Schooling is largely free, as the post claims. Higher education in Denmark is free for students from the European Union or European University Association and for students in exchange programs, according to the Danish Agency for Higher Education and Science. Education is also free for students who have a permanent residence, a temporary residence with possibility of obtaining permanent residence or a resident permit.
It is also worth noting that every Danish student receives a rough estimate of $900 per month, the Washington Post reported.
In Denmark, the health care system is financed through an income tax of 8% and provides universal access to citizens and legal residents, USA TODAY reported. So while the post states medical care is free, it lacks the context that taxpayers do cover the cost.
The public child care system in Denmark is based on a partially free system, and some day care institutions have waiting lists. However, most guarantee a place for children from the age of 1, according to Work in Denmark. The child care facilities receive financial support from the state and the most payable out of pocket amount by parents is 30% of the cost. Child care is not free, as claimed.
The reason Denmark can afford to provide these services is because it has one of the highest tax rates in the world, with the average Dane paying a total of 45% in income taxes, according to BBC. In fact, most Scandinavian countries offer higher education, child and medical care, and parental leave due to their high levels of taxation. In 2018, Denmark’s tax-to-GDP ratio was 44.9%, Norway’s was 39% and Sweden’s 43.9%, which compares to a ratio of 24.3% in the U.S., according to the Tax Foundation.
The post is accurate in claiming that Denmark has low corruption. The 2016 Corruption Perceptions Index ranked Denmark as the least corrupt country in the world for the fifth year in a row due to its degree of press freedom, access to information, independent judicial systems and strong standards of integrity for public officials.
In 2018, New Zealand and Denmark were both ranked as the least corrupt, according to World Population Review, which notes that there is no exact way to measure corruption but many use the Corruption Perceptions Index published by Transparency International.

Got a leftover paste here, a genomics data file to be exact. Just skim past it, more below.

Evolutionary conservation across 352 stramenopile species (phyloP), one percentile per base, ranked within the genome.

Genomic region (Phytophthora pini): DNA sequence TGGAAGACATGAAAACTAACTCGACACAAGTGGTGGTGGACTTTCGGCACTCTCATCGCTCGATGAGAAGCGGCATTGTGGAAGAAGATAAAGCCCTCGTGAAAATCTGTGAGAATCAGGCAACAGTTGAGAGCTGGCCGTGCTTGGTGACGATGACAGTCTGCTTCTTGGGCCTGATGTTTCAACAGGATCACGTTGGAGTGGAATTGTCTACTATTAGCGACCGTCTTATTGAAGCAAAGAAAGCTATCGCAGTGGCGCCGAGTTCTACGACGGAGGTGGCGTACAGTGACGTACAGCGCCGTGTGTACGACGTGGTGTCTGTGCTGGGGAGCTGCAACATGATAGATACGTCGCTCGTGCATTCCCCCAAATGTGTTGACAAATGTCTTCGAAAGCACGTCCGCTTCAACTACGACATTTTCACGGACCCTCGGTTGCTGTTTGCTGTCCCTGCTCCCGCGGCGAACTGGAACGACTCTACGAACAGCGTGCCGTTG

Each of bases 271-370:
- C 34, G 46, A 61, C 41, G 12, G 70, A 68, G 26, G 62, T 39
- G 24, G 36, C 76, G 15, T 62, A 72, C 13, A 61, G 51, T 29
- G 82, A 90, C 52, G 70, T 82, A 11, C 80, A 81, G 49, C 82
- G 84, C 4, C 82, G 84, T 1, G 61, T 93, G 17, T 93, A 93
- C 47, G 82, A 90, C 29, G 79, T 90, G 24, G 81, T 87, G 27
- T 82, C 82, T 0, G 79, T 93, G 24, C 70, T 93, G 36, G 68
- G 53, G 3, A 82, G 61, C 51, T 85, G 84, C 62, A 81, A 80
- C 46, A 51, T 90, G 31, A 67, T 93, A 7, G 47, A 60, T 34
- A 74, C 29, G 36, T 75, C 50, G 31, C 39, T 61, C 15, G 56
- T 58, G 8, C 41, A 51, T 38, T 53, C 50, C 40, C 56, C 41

Our ruling: Partly False
The claim that Denmark is ranked the happiest country in the world due to its short workweeks, high minimum wage, and free university and health and child care is rated PARTLY FALSE, based on our research. Finland has been ranked the happiest country in the world for the last three consecutive years, with Denmark holding a spot in the top three. Denmark also has 37-hour workweeks, not 33, and there is no minimum wage. Services of higher education, child and medical care and parental leave are available due to their high levels of taxation; they’re not offered for free.
Our fact-check sources:
- World Happiness Report, March 20, “Cities and Happiness: A Global Ranking and Analysis“
- World Happiness Report, March 20, “The Nordic Exceptionalism: What Explains Why the Nordic Countries Are Constantly Among the Happiest in the World“
- World Happiness Report 2016
- World Happiness Report 2012
- World Happiness Report 2013
- World Happiness Report 2015
- Social Panic, March 17, 2016, “DENMARK FAIRY TALES: IS DENMARK THE HAPPIEST COUNTRY BECAUSE OF THIS? NO.“
- City of Copenhagen, “How many hours make up a standard working week?“
- Denmark.dk, Work-life balance
- Investopedia, April 9, 5 Developed Countries without Minimum Wages
- Check in Price, Feb. 10, Average and Minimum Salary in Copenhagen, Denmark
- Minimum-wage.org, Denmark minimum wage
- Market Watch, Nov. 25, The U.K. is increasing the minimum wage. How does it compare with the U.S. and rest of the world?
- Studyindenmark.dk, Tuition Fees & Scholarships
- Washington Post, Feb. 4, 2015, Why Danish students are paid to go to college
- USA TODAY, April 11, 2019, “U.S. leads among countries that spend the most on public health care“
- Workindenmark.dk, Childcare in Denmark
- BBC, Dec. 30, 2016, “Can Denmark’s generous childcare system survive?“
- Tax Foundation, Feb. 24, “Insights into the Tax Systems of Scandinavian Countries“
- Corruption Perceptions Index 2016
- World Population Review, Least Corrupt Countries 2020